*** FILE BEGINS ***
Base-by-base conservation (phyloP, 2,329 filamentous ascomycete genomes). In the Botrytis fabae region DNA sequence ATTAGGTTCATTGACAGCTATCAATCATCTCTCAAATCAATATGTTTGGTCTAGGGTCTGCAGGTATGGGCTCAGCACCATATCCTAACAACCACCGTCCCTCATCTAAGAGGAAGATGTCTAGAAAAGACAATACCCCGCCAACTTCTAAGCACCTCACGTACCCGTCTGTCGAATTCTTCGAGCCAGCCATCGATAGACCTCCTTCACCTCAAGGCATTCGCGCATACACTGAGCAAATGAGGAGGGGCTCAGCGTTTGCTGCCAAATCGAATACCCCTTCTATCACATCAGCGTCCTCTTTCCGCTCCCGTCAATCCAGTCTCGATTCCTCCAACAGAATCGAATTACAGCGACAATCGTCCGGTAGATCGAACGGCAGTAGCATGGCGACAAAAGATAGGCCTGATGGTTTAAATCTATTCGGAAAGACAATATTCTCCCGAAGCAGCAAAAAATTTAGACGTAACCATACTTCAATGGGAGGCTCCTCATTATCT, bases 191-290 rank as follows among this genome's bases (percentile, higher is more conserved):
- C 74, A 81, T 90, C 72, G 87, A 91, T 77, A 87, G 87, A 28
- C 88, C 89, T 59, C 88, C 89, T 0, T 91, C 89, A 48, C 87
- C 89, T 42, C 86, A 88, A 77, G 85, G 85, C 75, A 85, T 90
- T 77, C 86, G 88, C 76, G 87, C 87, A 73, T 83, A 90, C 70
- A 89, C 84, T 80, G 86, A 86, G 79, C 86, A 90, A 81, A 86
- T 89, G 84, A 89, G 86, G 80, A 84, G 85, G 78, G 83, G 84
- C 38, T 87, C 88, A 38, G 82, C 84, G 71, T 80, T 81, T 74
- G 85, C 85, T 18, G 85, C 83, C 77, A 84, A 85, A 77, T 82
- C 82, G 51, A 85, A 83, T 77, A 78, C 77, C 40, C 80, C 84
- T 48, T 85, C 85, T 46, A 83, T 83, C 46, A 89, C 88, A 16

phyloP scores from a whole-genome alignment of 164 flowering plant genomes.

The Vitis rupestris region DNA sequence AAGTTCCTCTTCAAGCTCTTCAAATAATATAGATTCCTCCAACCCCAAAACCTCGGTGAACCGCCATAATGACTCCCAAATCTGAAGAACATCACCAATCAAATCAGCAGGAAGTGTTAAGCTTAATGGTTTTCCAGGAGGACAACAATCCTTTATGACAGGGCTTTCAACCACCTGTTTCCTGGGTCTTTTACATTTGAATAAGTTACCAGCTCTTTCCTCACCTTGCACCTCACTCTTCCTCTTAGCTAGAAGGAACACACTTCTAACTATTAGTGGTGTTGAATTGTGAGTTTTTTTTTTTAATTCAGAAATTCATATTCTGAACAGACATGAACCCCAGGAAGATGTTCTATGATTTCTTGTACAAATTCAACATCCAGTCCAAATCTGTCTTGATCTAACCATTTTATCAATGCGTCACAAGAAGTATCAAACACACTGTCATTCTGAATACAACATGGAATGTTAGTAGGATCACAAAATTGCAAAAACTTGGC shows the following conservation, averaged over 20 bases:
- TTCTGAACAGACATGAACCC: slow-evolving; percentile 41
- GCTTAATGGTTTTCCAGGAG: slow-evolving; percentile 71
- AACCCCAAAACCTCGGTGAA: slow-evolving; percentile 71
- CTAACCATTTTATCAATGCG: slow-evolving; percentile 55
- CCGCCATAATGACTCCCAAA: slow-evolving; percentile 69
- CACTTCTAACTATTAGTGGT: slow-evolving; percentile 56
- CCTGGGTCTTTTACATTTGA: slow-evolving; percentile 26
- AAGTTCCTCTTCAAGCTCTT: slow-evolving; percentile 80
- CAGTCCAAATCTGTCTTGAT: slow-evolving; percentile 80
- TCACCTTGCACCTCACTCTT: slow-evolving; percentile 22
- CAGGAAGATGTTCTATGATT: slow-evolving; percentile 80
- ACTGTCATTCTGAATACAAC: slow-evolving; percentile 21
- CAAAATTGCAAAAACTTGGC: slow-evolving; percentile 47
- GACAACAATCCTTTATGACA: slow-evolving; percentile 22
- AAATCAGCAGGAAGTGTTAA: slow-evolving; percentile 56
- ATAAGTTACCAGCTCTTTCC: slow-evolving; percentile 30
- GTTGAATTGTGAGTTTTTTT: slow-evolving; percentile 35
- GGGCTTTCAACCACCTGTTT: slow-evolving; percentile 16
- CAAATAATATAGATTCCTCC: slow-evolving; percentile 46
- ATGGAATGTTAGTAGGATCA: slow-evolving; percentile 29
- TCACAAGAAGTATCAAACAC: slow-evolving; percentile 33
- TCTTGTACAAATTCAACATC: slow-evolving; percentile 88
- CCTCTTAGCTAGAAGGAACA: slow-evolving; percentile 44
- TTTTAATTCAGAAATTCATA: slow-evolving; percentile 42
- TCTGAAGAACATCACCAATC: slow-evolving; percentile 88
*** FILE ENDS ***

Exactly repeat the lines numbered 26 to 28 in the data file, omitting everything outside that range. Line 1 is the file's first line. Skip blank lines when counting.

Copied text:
- CAAAATTGCAAAAACTTGGC: slow-evolving; percentile 47
- GACAACAATCCTTTATGACA: slow-evolving; percentile 22
- AAATCAGCAGGAAGTGTTAA: slow-evolving; percentile 56